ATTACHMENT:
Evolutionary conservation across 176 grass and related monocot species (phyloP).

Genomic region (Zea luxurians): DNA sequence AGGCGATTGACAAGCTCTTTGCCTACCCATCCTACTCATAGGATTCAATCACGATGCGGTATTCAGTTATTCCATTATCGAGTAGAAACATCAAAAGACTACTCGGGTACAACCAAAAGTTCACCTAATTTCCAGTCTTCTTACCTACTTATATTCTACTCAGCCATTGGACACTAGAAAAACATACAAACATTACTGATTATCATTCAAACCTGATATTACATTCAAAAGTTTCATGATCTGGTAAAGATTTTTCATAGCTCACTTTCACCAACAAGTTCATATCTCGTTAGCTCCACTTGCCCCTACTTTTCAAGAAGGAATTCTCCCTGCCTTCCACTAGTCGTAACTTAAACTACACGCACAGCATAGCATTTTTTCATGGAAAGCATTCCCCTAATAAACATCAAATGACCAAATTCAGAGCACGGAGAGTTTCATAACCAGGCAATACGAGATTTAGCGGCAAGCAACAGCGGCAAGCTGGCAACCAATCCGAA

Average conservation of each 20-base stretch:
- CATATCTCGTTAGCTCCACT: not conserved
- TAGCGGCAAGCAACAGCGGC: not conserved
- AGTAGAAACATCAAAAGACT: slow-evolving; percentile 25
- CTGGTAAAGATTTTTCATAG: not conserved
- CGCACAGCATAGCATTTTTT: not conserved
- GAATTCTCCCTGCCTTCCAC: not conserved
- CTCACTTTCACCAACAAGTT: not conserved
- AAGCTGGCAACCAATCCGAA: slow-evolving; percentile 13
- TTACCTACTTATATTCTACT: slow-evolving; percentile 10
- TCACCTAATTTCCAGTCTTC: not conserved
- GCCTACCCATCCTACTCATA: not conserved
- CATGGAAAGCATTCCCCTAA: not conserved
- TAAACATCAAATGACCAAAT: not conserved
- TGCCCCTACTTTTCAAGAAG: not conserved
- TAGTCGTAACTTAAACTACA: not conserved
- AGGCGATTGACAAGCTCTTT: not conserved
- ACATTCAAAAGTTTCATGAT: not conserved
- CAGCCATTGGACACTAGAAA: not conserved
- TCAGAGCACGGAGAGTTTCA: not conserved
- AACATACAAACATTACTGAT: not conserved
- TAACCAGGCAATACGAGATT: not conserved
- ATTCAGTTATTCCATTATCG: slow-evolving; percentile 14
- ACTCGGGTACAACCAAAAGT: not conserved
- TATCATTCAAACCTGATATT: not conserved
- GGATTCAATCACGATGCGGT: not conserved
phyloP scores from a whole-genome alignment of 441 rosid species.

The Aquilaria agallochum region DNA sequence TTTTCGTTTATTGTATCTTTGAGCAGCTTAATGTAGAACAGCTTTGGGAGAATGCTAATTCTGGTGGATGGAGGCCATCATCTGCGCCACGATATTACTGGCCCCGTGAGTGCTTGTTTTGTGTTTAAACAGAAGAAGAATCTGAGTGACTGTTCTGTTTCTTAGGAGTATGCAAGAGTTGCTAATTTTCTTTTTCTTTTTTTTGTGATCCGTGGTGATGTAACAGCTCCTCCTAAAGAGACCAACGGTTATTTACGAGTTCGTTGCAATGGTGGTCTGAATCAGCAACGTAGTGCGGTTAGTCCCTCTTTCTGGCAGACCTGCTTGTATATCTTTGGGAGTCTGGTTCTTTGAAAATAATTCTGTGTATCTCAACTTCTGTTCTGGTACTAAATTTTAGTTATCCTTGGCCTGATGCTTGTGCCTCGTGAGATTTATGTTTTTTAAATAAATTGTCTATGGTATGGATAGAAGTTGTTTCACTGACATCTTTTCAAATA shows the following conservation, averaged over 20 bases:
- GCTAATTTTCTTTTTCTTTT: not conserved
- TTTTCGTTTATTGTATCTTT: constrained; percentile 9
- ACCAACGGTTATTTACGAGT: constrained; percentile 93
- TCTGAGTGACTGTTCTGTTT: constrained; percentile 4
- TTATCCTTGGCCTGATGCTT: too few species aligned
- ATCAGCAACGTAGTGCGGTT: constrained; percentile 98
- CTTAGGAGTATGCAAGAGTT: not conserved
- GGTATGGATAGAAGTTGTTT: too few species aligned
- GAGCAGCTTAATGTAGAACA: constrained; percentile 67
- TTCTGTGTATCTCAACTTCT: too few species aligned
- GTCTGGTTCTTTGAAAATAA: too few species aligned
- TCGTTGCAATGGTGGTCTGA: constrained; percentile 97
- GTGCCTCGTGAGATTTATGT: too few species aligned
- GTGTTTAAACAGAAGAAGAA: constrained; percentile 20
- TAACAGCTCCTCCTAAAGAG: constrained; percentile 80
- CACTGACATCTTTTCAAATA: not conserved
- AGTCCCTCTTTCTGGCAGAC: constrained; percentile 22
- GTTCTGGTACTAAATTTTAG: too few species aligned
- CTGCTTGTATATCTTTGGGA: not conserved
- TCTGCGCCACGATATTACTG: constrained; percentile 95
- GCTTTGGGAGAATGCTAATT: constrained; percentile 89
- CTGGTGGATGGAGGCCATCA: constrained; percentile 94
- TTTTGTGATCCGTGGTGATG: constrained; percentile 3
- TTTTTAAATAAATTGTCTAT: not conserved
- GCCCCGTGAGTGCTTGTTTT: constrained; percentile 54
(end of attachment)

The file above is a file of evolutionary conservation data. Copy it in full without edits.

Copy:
Evolutionary conservation across 176 grass and related monocot species (phyloP).

Genomic region (Zea luxurians): DNA sequence AGGCGATTGACAAGCTCTTTGCCTACCCATCCTACTCATAGGATTCAATCACGATGCGGTATTCAGTTATTCCATTATCGAGTAGAAACATCAAAAGACTACTCGGGTACAACCAAAAGTTCACCTAATTTCCAGTCTTCTTACCTACTTATATTCTACTCAGCCATTGGACACTAGAAAAACATACAAACATTACTGATTATCATTCAAACCTGATATTACATTCAAAAGTTTCATGATCTGGTAAAGATTTTTCATAGCTCACTTTCACCAACAAGTTCATATCTCGTTAGCTCCACTTGCCCCTACTTTTCAAGAAGGAATTCTCCCTGCCTTCCACTAGTCGTAACTTAAACTACACGCACAGCATAGCATTTTTTCATGGAAAGCATTCCCCTAATAAACATCAAATGACCAAATTCAGAGCACGGAGAGTTTCATAACCAGGCAATACGAGATTTAGCGGCAAGCAACAGCGGCAAGCTGGCAACCAATCCGAA

Average conservation of each 20-base stretch:
- CATATCTCGTTAGCTCCACT: not conserved
- TAGCGGCAAGCAACAGCGGC: not conserved
- AGTAGAAACATCAAAAGACT: slow-evolving; percentile 25
- CTGGTAAAGATTTTTCATAG: not conserved
- CGCACAGCATAGCATTTTTT: not conserved
- GAATTCTCCCTGCCTTCCAC: not conserved
- CTCACTTTCACCAACAAGTT: not conserved
- AAGCTGGCAACCAATCCGAA: slow-evolving; percentile 13
- TTACCTACTTATATTCTACT: slow-evolving; percentile 10
- TCACCTAATTTCCAGTCTTC: not conserved
- GCCTACCCATCCTACTCATA: not conserved
- CATGGAAAGCATTCCCCTAA: not conserved
- TAAACATCAAATGACCAAAT: not conserved
- TGCCCCTACTTTTCAAGAAG: not conserved
- TAGTCGTAACTTAAACTACA: not conserved
- AGGCGATTGACAAGCTCTTT: not conserved
- ACATTCAAAAGTTTCATGAT: not conserved
- CAGCCATTGGACACTAGAAA: not conserved
- TCAGAGCACGGAGAGTTTCA: not conserved
- AACATACAAACATTACTGAT: not conserved
- TAACCAGGCAATACGAGATT: not conserved
- ATTCAGTTATTCCATTATCG: slow-evolving; percentile 14
- ACTCGGGTACAACCAAAAGT: not conserved
- TATCATTCAAACCTGATATT: not conserved
- GGATTCAATCACGATGCGGT: not conserved
phyloP scores from a whole-genome alignment of 441 rosid species.

The Aquilaria agallochum region DNA sequence TTTTCGTTTATTGTATCTTTGAGCAGCTTAATGTAGAACAGCTTTGGGAGAATGCTAATTCTGGTGGATGGAGGCCATCATCTGCGCCACGATATTACTGGCCCCGTGAGTGCTTGTTTTGTGTTTAAACAGAAGAAGAATCTGAGTGACTGTTCTGTTTCTTAGGAGTATGCAAGAGTTGCTAATTTTCTTTTTCTTTTTTTTGTGATCCGTGGTGATGTAACAGCTCCTCCTAAAGAGACCAACGGTTATTTACGAGTTCGTTGCAATGGTGGTCTGAATCAGCAACGTAGTGCGGTTAGTCCCTCTTTCTGGCAGACCTGCTTGTATATCTTTGGGAGTCTGGTTCTTTGAAAATAATTCTGTGTATCTCAACTTCTGTTCTGGTACTAAATTTTAGTTATCCTTGGCCTGATGCTTGTGCCTCGTGAGATTTATGTTTTTTAAATAAATTGTCTATGGTATGGATAGAAGTTGTTTCACTGACATCTTTTCAAATA shows the following conservation, averaged over 20 bases:
- GCTAATTTTCTTTTTCTTTT: not conserved
- TTTTCGTTTATTGTATCTTT: constrained; percentile 9
- ACCAACGGTTATTTACGAGT: constrained; percentile 93
- TCTGAGTGACTGTTCTGTTT: constrained; percentile 4
- TTATCCTTGGCCTGATGCTT: too few species aligned
- ATCAGCAACGTAGTGCGGTT: constrained; percentile 98
- CTTAGGAGTATGCAAGAGTT: not conserved
- GGTATGGATAGAAGTTGTTT: too few species aligned
- GAGCAGCTTAATGTAGAACA: constrained; percentile 67
- TTCTGTGTATCTCAACTTCT: too few species aligned
- GTCTGGTTCTTTGAAAATAA: too few species aligned
- TCGTTGCAATGGTGGTCTGA: constrained; percentile 97
- GTGCCTCGTGAGATTTATGT: too few species aligned
- GTGTTTAAACAGAAGAAGAA: constrained; percentile 20
- TAACAGCTCCTCCTAAAGAG: constrained; percentile 80
- CACTGACATCTTTTCAAATA: not conserved
- AGTCCCTCTTTCTGGCAGAC: constrained; percentile 22
- GTTCTGGTACTAAATTTTAG: too few species aligned
- CTGCTTGTATATCTTTGGGA: not conserved
- TCTGCGCCACGATATTACTG: constrained; percentile 95
- GCTTTGGGAGAATGCTAATT: constrained; percentile 89
- CTGGTGGATGGAGGCCATCA: constrained; percentile 94
- TTTTGTGATCCGTGGTGATG: constrained; percentile 3
- TTTTTAAATAAATTGTCTAT: not conserved
- GCCCCGTGAGTGCTTGTTTT: constrained; percentile 54